Oxygen Levels in Oceans are Dropping
Widespread and sometimes drastic marine oxygen declines are stressing sensitive species — a trend that will continue with climate change.
Read the entire article at Scientific American.
Escaping predators, digestion and other animal activities require oxygen. But that essential ingredient is no longer so easy for marine life to obtain, several new studies reveal. In the past decade ocean oxygen levels have taken a dive—an alarming trend that is linked to climate change, says Andreas Oschlies, an oceanographer at the Helmholtz Center for Ocean Research Kiel in Germany, whose team tracks ocean oxygen levels worldwide. “We were surprised by the intensity of the changes we saw, how rapidly oxygen is going down in the ocean and how large the effects on marine ecosystems are,” he says.
It is no surprise to scientists that warming oceans are losing oxygen, but the scale of the dip calls for urgent attention, Oschlies says. Oxygen levels in some tropical regions have dropped by a startling 40 percent in the last 50 years, some recent studies reveal. Levels have dropped more subtly elsewhere, with an average loss of 2 percent globally.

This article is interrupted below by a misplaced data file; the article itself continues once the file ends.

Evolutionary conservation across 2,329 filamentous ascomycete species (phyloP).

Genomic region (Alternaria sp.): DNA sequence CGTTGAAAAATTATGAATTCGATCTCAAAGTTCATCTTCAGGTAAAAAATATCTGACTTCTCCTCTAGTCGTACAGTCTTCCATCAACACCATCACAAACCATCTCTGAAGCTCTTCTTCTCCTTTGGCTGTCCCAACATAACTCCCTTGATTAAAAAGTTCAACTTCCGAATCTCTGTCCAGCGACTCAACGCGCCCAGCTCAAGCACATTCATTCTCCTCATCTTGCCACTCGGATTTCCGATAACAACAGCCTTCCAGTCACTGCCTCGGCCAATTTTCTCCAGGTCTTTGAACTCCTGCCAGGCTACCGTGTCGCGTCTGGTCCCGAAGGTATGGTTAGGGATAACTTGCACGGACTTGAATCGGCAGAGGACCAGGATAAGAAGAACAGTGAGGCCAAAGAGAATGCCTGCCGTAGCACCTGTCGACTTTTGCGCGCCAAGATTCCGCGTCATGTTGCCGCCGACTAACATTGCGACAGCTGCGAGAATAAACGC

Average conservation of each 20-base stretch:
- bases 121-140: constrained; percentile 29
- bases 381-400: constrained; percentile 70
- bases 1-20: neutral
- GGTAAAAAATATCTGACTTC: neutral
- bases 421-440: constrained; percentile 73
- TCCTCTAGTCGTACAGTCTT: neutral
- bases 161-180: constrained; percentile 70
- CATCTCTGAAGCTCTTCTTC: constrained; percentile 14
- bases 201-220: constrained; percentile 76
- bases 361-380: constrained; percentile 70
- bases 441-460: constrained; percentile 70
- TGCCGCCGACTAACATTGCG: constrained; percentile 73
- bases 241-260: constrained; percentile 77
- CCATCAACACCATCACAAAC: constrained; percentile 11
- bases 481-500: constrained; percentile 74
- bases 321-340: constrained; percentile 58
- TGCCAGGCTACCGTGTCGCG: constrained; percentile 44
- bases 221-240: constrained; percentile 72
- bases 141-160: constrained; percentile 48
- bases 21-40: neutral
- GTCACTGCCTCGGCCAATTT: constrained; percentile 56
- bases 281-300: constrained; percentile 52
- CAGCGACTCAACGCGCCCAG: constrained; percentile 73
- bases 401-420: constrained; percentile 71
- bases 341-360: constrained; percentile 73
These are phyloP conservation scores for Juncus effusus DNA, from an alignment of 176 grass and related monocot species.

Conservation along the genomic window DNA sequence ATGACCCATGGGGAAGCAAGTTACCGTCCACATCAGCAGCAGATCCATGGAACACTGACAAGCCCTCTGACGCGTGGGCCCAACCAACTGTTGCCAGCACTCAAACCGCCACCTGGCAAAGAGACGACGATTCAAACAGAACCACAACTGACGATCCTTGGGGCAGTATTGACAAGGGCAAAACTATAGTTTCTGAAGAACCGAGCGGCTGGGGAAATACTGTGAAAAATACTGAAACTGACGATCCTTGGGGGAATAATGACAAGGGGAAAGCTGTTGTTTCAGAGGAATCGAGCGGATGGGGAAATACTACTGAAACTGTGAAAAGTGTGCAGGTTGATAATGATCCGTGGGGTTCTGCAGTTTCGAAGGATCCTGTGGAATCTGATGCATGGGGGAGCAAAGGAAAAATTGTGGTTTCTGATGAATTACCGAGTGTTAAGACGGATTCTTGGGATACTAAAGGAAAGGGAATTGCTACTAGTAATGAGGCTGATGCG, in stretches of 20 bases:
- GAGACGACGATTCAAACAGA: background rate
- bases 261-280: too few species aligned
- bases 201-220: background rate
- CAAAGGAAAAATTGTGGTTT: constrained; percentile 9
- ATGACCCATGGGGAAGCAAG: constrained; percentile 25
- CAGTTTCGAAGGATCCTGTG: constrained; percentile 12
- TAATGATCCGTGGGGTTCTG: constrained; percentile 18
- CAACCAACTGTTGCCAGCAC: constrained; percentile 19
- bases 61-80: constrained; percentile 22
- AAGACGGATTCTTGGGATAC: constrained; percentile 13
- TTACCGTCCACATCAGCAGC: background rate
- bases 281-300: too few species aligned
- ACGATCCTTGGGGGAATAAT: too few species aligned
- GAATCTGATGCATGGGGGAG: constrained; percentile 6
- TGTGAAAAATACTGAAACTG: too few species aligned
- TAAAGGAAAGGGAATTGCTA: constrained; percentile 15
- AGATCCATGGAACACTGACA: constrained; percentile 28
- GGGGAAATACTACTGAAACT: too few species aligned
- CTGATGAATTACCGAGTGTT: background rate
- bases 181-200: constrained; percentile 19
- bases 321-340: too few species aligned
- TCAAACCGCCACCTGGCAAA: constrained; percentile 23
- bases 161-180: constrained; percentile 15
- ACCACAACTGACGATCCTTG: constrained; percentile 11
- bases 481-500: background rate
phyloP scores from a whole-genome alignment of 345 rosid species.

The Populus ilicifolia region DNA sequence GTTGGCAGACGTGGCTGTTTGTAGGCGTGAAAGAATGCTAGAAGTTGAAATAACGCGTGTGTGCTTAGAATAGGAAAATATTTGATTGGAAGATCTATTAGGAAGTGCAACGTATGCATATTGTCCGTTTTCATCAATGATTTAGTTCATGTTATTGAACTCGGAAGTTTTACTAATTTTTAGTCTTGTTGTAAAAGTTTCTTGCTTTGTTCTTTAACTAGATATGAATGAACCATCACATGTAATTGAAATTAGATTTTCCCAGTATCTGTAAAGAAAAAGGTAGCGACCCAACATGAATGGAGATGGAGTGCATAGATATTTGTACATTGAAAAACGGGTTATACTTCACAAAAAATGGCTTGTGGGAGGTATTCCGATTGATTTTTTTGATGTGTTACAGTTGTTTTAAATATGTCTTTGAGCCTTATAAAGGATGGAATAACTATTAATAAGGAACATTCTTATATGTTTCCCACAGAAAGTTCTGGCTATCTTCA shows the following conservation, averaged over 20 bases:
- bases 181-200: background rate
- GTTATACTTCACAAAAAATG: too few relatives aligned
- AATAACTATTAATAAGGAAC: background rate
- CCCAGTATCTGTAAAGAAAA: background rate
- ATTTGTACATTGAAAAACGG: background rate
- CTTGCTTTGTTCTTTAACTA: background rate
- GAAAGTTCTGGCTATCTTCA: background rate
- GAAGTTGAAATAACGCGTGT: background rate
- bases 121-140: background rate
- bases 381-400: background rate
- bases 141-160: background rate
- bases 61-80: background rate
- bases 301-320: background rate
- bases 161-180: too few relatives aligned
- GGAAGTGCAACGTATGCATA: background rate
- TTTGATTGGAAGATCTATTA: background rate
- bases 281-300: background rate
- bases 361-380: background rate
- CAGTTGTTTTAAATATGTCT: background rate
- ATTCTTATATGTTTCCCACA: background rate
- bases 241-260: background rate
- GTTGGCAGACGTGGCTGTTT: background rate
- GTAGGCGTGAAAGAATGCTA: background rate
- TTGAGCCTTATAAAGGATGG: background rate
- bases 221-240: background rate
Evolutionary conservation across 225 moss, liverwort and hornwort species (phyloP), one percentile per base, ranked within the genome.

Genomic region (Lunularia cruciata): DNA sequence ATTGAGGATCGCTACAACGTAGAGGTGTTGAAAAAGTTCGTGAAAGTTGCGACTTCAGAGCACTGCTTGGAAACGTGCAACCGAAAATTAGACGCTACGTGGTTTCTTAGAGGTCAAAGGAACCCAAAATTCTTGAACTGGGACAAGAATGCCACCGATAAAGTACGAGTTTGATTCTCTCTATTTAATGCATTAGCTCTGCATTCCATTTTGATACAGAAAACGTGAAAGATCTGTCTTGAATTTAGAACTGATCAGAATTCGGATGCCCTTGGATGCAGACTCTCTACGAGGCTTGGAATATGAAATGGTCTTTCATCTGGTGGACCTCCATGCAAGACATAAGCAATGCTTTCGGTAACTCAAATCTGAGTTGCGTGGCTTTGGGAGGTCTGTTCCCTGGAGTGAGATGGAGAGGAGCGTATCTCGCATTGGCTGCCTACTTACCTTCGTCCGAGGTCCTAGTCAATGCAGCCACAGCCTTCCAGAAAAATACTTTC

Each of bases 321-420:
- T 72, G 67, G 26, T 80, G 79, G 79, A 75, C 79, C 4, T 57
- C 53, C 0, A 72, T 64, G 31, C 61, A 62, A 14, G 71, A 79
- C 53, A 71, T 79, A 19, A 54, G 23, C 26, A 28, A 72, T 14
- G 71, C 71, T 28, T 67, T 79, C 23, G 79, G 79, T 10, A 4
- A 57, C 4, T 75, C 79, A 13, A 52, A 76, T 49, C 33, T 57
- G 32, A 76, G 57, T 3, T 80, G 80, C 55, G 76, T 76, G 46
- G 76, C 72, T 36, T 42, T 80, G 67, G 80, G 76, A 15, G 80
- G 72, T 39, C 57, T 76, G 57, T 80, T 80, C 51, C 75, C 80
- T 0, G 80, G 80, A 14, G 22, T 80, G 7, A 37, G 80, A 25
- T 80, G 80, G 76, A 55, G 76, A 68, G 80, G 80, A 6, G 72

Ocean animals large and small, however, respond to even slight changes in oxygen by seeking refuge in higher oxygen zones or by adjusting behavior, Oschlies and others in his field have found. These adjustments can expose animals to new predators or force them into food-scarce regions. Climate change already poses serious problems for marine life, such as ocean acidification, but deoxygenation is the most pressing issue facing sea animals today, Oschlies says. After all, he says, “they all have to breathe.”
A warming ocean loses oxygen for two reasons: First, the warmer a liquid becomes, the less gas it can hold. That is why carbonated beverages go flat faster when left in the sun, Oschlies says. Second, as polar sea ice melts, it forms a layer of buoyant water at the sea surface above colder, more saline waters. This process creates a sort of lid that can keep currents from mixing surface water down to deeper depths. And because all oxygen enters this habitat at the surface — either directly from the atmosphere or from surface-dwelling phytoplankton producing it during photosynthesis — less mixing means less of it at depth.
To address the overall deoxygenation problem, Oschlies helped organize an international conference on the subject in Kiel last September. Attendees drafted an impromptu declaration called the Kiel Declaration on Ocean Deoxygenation to raise awareness among international governments, the United Nations and the public as well as to call for immediate action. They want governments and international groups to make more serious strides to slow climate change and cut back on the coastal runoff pollution that exacerbates oxygen decline. The researchers modeled the new declaration after the Monaco Declaration (pdf), which Oschlies thinks successfully helped raise international awareness around ocean acidification in 2008.